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- Lid geworden op: zo 03 apr 2005, 16:20
If Hapuseneb would come back to life it will be very interesting to take him on a tour to the remains of Ancient Egypt. He would teach us a lot about the priesthood and the life of the Egyptians durin
g the New Kingdon era. His memory could provide detailed information about the puzzling mysteries that current day Egyptologists want to know and confirm.
Hapuseneb was the high priest of Amun during the New Kingdom era in ancient Egypt during the regime of the female Pharaoh Maatkare-Hatshepsut (1473-1458 BCE). He would tell us that Hatshepsut gave him the opportunity of being in charge of her monuments in Ipet-Isut (Karnak) giving him a powerful position.
If we took Hapuseneb to Ipet-Isut he would tell us about the Great Temple of Amun. He would tell us about the obelisks that Hatshepsut dedicated to the god Amun in memory of her father Tuthmosis I. He would also tell us that these obelisks were made from a single piece of granite and gilded with great amounts of the finest gold.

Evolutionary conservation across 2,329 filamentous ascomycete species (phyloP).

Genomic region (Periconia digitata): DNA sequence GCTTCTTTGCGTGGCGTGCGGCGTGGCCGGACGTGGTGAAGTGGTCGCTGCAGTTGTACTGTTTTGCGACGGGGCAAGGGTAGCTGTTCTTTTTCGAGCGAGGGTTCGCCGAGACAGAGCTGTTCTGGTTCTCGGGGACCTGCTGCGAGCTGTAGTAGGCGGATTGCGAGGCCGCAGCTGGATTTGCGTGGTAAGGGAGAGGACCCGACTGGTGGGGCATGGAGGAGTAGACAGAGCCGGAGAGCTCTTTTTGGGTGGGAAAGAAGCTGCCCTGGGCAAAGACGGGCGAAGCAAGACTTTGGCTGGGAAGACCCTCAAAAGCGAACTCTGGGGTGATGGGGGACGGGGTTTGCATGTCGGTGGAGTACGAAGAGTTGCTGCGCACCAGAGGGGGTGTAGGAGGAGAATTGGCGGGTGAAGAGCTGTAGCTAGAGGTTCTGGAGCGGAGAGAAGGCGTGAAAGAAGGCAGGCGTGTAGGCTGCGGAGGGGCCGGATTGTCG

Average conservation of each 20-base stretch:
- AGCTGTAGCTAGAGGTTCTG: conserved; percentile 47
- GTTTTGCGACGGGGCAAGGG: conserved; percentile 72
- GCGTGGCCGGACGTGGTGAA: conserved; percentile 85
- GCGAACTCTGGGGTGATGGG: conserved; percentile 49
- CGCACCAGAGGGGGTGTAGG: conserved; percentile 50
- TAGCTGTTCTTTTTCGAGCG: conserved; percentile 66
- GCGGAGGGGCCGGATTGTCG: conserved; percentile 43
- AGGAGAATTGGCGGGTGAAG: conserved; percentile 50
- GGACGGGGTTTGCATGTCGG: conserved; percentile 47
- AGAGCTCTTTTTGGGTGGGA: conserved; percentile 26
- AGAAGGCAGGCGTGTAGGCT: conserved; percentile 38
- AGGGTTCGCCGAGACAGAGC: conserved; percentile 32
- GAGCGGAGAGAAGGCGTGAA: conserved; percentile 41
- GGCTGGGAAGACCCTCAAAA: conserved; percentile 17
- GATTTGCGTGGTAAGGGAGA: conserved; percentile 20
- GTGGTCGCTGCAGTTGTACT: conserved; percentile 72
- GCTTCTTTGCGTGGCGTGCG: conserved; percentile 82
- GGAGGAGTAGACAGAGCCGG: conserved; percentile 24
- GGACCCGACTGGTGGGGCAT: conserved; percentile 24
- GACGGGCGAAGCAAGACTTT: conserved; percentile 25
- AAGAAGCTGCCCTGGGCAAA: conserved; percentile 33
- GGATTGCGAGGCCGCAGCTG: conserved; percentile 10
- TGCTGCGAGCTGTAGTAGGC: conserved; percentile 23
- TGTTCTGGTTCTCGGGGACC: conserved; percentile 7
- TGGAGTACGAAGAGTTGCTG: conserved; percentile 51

Obelisk van Hatsjepsut
He would tell us about the reconstructed red quartzite Chapelle Rouge (red temple) that is depicting Hatshepsut before the god Amun.
Rode Kapel, Open Air Museum
Life as a priest was a decision made by the Pharaoh and the function of priests was to maintain universal order as dictated by the gods. All priests went through the traditional sacred purification ritual
that included taking vows of purity and obedience.
Priestly requirements consisted of bathing three to four times a day in the sacred purificatory pools.
Heilige Meer, Karnak
The pools were located within certain temples; and from current day archaeological research it has shown us that some were rectangular in shape. Hapuseneb would correct me if I said that all sacred pools were rectangular in shape, he would take me the temple of Mut at Karnak and show me that the sacred pool there was in a shape of a horseshoe and was lined with stone.